Between 300-400 people streamed into the new Frazier Park Library throughout the day it opened, Saturday, Oct. 22. The consensus: "It’s beautiful!"
By Patric Hedlund
With 98 new library cards issued and 747 items checked out on the day it opened, it was clear Saturday, Oct. 22 that the shiny, new library in Frazier Park will be doing a booming business to meet the information and recreation needs of Mountain Community residents.
Despite some sniping from reporters and letter writers in Bakersfield media questioning such a nice library being built in the Mountain Communities, it was a day of heartfelt celebration for both community and officials. The ribbon was cut by District 4 Supervisor Ray Watson, who never wavered in his public support for building the library here, even when poor county oversight during parking lot grading resulted in a contractor’s error that destroyed two ancient oak trees (about 300-400 years old) that the county had promised would be protected during construction.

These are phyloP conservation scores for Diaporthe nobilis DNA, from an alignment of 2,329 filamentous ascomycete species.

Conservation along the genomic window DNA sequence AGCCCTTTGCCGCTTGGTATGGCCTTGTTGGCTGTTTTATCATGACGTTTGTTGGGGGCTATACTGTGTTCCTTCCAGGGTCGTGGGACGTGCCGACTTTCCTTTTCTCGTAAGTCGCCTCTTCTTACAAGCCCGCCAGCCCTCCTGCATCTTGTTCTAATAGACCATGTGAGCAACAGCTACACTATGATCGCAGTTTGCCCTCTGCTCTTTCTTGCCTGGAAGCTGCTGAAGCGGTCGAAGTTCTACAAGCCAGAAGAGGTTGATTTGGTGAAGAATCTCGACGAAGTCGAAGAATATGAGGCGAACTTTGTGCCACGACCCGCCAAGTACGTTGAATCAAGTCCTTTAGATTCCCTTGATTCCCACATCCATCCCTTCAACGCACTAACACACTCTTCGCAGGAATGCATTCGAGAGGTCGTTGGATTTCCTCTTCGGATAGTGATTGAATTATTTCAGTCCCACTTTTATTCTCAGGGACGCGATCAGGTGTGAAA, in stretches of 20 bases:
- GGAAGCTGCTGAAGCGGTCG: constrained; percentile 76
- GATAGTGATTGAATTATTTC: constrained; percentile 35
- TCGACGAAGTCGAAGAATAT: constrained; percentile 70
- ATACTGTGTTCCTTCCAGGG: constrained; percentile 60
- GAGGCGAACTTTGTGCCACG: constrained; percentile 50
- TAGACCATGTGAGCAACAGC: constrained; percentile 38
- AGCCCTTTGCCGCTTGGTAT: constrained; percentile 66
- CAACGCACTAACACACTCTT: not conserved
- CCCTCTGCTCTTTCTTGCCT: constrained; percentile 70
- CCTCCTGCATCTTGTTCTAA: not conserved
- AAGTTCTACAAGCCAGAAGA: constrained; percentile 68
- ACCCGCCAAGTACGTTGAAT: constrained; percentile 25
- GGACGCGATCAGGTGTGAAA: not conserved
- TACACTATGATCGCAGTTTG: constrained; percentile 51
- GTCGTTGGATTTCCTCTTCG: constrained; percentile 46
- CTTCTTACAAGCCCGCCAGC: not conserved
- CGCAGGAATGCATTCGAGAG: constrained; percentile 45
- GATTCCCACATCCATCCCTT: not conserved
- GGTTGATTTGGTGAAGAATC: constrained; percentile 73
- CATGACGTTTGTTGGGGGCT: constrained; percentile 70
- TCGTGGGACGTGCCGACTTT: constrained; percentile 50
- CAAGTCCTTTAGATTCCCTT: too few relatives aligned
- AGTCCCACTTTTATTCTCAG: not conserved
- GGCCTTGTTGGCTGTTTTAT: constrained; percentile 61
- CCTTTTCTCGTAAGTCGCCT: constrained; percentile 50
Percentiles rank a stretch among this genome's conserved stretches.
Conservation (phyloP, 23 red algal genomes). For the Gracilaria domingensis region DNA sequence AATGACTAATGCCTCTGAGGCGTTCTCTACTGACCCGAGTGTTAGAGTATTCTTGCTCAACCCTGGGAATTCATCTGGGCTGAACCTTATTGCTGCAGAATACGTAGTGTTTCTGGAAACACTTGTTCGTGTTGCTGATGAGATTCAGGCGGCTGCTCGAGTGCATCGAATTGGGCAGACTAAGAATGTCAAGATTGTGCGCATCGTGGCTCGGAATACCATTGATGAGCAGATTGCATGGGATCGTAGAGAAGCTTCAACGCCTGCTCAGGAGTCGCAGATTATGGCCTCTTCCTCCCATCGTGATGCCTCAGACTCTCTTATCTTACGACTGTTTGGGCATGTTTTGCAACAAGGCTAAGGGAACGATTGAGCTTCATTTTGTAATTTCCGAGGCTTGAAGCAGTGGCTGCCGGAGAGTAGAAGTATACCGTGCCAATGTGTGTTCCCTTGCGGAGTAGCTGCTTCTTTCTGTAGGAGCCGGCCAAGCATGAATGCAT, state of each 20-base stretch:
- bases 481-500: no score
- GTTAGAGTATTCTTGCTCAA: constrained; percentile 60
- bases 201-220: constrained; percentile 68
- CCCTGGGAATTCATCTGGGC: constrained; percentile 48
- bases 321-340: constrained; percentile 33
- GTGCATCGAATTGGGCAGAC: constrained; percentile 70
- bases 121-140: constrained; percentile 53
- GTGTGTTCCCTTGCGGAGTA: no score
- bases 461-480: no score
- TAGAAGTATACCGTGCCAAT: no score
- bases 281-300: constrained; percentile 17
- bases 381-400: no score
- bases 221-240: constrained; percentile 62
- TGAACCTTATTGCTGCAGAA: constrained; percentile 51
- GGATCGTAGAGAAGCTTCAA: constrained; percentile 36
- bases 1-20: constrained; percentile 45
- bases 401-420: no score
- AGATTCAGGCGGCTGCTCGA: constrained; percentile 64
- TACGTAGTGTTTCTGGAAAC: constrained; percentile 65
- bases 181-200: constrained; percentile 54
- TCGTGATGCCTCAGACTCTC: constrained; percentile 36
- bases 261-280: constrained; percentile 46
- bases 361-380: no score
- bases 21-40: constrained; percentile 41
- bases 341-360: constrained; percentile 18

Public outrage was fierce then, but pride in the new building was equally intense Saturday as 400 members of the public streamed through the new building. They marveled at the photo murals of wildflowers and oak trees, the stunning sculpture of a golden eagle, leaded glass windows, delightful children’s library and a Teen Scene section in the 10,000 sq. ft. facility that features a public meeting hall with a digital theater and a full kitchen, private tutoring rooms and 50 computers.
Director of Kern County Libraries Diane Duquette, who lives in Pine Mountain, said 15,000 new books have been acquired for this branch.
This is part of the October 28, 2011 online edition of The Mountain Enterprise.
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